Celebrate Recovery - Uncategorized

The Grief Recovery Handbook: Overview

The Grief Recovery Handbook, by John W. James and Russell Friedman, is an instruction guide for overcoming grief and saying goodbye to the grieved relationship. Their theory is that incomplete relationships cause continued grief and suffering to the griever.

If the reader follows the steps outlined in their handbook, the griever is able to bring the relationship to completeness and free the griever of lingering side effects. The steps outlined in the book are meant to be done with a partner, but it also outlines instructions for someone to work alone.

Identify Grief Myths

The book begins with an overview of loss, the grief recovery process, and how our early beliefs about grief can continue to influence us today. It then leads into the first assignment- identifying myths the reader may have believed or continue to believe about grief.

Identify Short-Term Energy Relievers

After myths about grief have been identified, the book leads the reader to analyze how they deal with or have dealt with grief un unhealthy ways. These are called short-term energy relievers, because although they may distract from or numb the feelings of grief, they do not deal with the root emotions and causes.

Loss History Graph

The next step in the recovery process is to graph a timeline of the grief events one has experienced during their lifetime, beginning with their earliest memory as a child. The book defines grief as, “…the conflicting group of human emotions caused by an end to or change in a familiar pattern of behavior.” The reader is encouraged to plot any experiences they feel should go on the graph, as “All losses are experienced at 100 percent intensity when they occur.”

Choose a Loss to Complete

After the loss history graph comes the real work- identifying a loss that the reader feels needs completion. If the reader identifies several incomplete losses, they choose the one they would like to focus on first.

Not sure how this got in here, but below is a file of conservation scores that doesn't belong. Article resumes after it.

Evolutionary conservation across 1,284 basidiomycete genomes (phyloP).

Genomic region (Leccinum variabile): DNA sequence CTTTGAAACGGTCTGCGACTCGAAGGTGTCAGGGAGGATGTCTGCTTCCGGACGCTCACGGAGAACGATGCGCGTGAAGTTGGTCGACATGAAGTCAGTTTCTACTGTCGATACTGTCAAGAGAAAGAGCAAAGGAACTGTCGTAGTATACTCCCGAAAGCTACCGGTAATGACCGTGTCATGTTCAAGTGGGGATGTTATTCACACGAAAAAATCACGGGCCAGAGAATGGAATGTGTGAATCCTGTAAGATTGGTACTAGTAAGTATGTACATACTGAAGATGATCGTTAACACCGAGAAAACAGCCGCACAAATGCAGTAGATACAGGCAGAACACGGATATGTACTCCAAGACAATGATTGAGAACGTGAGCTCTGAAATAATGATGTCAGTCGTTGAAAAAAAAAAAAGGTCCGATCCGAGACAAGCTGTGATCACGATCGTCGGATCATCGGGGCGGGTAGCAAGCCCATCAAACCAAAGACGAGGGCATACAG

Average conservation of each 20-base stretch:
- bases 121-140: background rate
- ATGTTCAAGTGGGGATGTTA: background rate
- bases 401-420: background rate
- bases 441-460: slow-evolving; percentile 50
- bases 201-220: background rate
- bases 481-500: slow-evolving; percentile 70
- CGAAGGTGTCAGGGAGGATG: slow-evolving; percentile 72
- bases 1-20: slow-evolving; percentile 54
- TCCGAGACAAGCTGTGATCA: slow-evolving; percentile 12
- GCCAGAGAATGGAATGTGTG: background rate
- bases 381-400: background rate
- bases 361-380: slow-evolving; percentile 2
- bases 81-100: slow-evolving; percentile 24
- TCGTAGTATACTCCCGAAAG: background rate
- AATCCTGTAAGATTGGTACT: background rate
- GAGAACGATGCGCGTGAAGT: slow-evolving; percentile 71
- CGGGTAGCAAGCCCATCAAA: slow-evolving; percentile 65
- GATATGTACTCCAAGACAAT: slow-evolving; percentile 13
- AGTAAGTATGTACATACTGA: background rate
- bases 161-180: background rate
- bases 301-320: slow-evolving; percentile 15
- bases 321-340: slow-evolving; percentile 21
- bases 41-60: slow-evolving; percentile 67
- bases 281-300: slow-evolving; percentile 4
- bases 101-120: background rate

Relationship Graph

Once a loss has been identified, the reader then creates a relationship graph. Unlike the loss history graph, which only focused on loss and grief, the relationship graph focuses on the entirety of the relationship- both positive and negative interactions. The goal of this graph is to identify and record undelivered communications.

Recovery Components

Recovery components are three main ideas taken from the relationship graph, which the reader completed in the previous step. These are: apologies, forgiveness, and significant emotional statements. The reader is encouraged to convert each item on their relationship graph into a recovery component.

Loss Completion Letter

The final step to completion in this handbook is a loss completion letter. This letter should take the recovery components identified in the previous step and format them into¬† a goodbye letter. According to the book, “Failure to say good-bye can often negate all the good work you’ve done. It is the good-bye that completes the communication.”

Final Words

If the reader has multiple losses they would like to work on, they simply go back to the relationship graph step and perform the final three steps for that particular loss.

The book ends with guidance on how the reader can address new losses that may come to mind in the future. It also has tips on dealing with various loss issues other than death, such as: divorce, adoption, infant loss, dementia, abuse, loss of religious faith, career losses, health losses, and moving.

 

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